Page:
Also the young artists have accumulated solid experience in painting iconostases and large icons. Usually, the painters participate in every stage of producing the icon. The first stage is preparing the wooden panel. It may be produced from a one-piece wooden board or from several ones glued together and fixed with several in-carved wooden splines. The most appropriate material for this purpose is linden tree wood. The larger size panels are sometimes produced from coniferous woods. The following stage is applying multi-layered primal gypsum coating which is prepared on gelatin base. If the background of the icon is supposed to be gilded, then some leaf gold is applied with the use of special liquid composition. The incused gilded background is reaching its popularity among the customers nowadays. But not every icon painter can incuse professionally, that is why, as it used to be centuries ago, we have now got some professional incusing masters in Palekh. Incusing imitates more ancient techniques of filigree, gold stamping and decorating an icon with a forged metal setting. The incusing ornament is traditionally a fine and delicate floral pattern.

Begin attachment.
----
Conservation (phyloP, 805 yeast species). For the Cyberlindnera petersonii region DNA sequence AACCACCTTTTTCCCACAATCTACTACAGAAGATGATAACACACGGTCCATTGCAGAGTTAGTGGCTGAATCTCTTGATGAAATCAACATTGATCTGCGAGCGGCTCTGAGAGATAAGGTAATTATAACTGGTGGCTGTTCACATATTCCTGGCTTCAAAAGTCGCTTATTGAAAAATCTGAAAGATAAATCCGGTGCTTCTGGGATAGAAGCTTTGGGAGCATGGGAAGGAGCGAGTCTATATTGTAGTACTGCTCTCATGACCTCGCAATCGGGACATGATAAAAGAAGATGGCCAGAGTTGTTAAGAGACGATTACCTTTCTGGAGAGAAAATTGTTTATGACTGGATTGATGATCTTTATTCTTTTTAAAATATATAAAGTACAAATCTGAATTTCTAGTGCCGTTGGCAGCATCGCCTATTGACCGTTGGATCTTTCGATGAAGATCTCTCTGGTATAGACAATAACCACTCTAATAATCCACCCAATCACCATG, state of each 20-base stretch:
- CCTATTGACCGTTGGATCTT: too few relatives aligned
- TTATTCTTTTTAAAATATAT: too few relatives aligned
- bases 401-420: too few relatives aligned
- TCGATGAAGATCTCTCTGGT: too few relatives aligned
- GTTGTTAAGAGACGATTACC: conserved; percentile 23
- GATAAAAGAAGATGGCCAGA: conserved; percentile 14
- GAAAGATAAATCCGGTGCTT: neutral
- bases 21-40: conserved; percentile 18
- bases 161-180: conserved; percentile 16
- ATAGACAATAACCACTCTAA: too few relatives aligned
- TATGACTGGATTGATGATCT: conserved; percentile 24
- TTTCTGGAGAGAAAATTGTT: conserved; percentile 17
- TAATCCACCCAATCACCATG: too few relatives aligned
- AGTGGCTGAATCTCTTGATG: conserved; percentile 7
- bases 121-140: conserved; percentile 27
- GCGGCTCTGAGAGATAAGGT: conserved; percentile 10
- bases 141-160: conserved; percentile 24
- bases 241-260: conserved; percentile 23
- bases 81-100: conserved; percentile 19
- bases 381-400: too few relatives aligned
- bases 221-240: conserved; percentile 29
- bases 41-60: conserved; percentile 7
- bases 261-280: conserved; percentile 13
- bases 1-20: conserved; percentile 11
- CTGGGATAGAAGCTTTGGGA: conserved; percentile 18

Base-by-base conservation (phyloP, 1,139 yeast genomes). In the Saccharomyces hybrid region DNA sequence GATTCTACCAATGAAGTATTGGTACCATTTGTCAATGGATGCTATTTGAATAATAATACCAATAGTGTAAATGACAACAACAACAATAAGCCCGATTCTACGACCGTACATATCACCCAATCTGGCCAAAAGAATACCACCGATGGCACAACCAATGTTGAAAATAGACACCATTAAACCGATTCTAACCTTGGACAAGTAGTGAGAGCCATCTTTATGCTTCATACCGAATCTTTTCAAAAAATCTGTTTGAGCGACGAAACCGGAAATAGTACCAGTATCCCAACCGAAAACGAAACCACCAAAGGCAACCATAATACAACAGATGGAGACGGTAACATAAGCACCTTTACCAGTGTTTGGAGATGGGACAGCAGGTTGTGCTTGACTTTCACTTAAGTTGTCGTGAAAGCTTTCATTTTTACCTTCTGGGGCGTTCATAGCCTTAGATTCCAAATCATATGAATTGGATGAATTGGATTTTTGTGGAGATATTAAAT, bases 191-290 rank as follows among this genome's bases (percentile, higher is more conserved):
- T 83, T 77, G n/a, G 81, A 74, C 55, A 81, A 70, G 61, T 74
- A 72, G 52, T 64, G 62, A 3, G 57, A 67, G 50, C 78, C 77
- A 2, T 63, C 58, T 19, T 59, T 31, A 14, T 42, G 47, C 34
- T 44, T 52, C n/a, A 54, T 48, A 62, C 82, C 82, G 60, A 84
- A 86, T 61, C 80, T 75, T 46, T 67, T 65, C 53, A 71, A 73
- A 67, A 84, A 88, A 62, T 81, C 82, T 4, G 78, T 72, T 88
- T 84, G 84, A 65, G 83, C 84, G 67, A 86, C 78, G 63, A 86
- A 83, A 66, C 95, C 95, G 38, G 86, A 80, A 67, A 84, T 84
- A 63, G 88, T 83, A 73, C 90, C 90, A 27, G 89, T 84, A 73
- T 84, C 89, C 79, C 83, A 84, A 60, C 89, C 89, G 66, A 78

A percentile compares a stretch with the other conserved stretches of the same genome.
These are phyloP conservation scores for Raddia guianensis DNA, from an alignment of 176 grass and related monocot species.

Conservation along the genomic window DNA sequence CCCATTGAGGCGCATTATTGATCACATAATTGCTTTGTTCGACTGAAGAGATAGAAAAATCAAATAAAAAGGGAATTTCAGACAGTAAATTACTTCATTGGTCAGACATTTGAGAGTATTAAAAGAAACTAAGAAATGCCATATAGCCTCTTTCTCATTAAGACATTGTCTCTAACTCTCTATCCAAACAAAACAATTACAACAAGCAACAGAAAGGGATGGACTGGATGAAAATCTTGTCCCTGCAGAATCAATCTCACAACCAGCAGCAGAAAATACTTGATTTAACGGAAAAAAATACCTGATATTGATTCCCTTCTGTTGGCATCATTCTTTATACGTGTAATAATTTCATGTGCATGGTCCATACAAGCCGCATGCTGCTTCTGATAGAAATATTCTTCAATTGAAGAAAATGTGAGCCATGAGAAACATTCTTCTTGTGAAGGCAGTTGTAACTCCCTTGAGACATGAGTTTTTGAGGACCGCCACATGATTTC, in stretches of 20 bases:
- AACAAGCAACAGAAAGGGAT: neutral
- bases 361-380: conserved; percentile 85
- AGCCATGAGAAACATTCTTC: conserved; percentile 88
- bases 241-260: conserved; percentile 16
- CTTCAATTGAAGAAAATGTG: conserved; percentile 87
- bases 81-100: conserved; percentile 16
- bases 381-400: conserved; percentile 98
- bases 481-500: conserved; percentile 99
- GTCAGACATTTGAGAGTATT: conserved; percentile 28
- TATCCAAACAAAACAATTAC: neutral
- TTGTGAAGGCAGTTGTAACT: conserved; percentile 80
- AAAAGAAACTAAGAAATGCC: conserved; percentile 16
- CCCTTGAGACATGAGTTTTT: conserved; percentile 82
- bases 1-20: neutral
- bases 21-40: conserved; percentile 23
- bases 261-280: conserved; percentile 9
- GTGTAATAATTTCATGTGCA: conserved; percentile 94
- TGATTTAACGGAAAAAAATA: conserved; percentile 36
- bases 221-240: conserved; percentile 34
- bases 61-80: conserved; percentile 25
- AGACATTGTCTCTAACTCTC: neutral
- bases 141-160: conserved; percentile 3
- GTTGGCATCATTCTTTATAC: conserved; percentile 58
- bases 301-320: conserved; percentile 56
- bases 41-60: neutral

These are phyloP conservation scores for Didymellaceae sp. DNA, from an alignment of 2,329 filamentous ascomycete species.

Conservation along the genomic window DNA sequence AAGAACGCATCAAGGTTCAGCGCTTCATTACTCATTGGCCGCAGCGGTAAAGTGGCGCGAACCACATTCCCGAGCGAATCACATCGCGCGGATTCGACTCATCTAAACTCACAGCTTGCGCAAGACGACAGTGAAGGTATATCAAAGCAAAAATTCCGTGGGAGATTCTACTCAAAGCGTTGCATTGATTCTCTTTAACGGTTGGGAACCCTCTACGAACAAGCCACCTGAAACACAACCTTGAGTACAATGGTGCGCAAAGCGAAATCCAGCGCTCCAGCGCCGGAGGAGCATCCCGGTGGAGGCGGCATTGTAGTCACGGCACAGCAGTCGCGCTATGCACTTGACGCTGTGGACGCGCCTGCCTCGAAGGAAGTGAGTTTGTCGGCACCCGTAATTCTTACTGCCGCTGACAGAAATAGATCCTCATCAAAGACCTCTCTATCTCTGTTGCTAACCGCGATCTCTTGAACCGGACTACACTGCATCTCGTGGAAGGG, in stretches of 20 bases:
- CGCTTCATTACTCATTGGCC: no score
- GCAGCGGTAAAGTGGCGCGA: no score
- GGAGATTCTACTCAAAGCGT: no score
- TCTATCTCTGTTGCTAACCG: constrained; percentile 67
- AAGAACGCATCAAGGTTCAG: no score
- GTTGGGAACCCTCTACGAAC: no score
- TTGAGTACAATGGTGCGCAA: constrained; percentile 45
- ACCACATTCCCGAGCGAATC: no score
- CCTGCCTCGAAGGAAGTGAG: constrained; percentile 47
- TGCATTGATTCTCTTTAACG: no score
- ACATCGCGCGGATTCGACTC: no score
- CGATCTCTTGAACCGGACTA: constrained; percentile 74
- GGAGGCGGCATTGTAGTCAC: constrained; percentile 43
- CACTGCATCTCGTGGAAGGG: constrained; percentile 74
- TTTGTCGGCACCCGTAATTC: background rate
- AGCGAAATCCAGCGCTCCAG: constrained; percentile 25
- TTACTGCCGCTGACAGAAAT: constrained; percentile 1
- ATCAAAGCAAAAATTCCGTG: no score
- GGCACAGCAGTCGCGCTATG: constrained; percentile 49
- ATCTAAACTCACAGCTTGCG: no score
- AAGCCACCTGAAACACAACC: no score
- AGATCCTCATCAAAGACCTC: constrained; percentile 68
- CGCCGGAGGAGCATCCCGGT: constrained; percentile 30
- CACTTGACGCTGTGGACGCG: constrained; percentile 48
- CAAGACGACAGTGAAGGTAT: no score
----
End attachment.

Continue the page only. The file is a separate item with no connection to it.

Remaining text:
The technology that workshop applies hasn’t changed for centuries: the icon is painted with egg-yolk tempera paints with some shade strokes and ornamental elements painted with dissolved gold. Their authors show great respect to ancient canons and desire to preserve and develop every best tradition of local icon painting.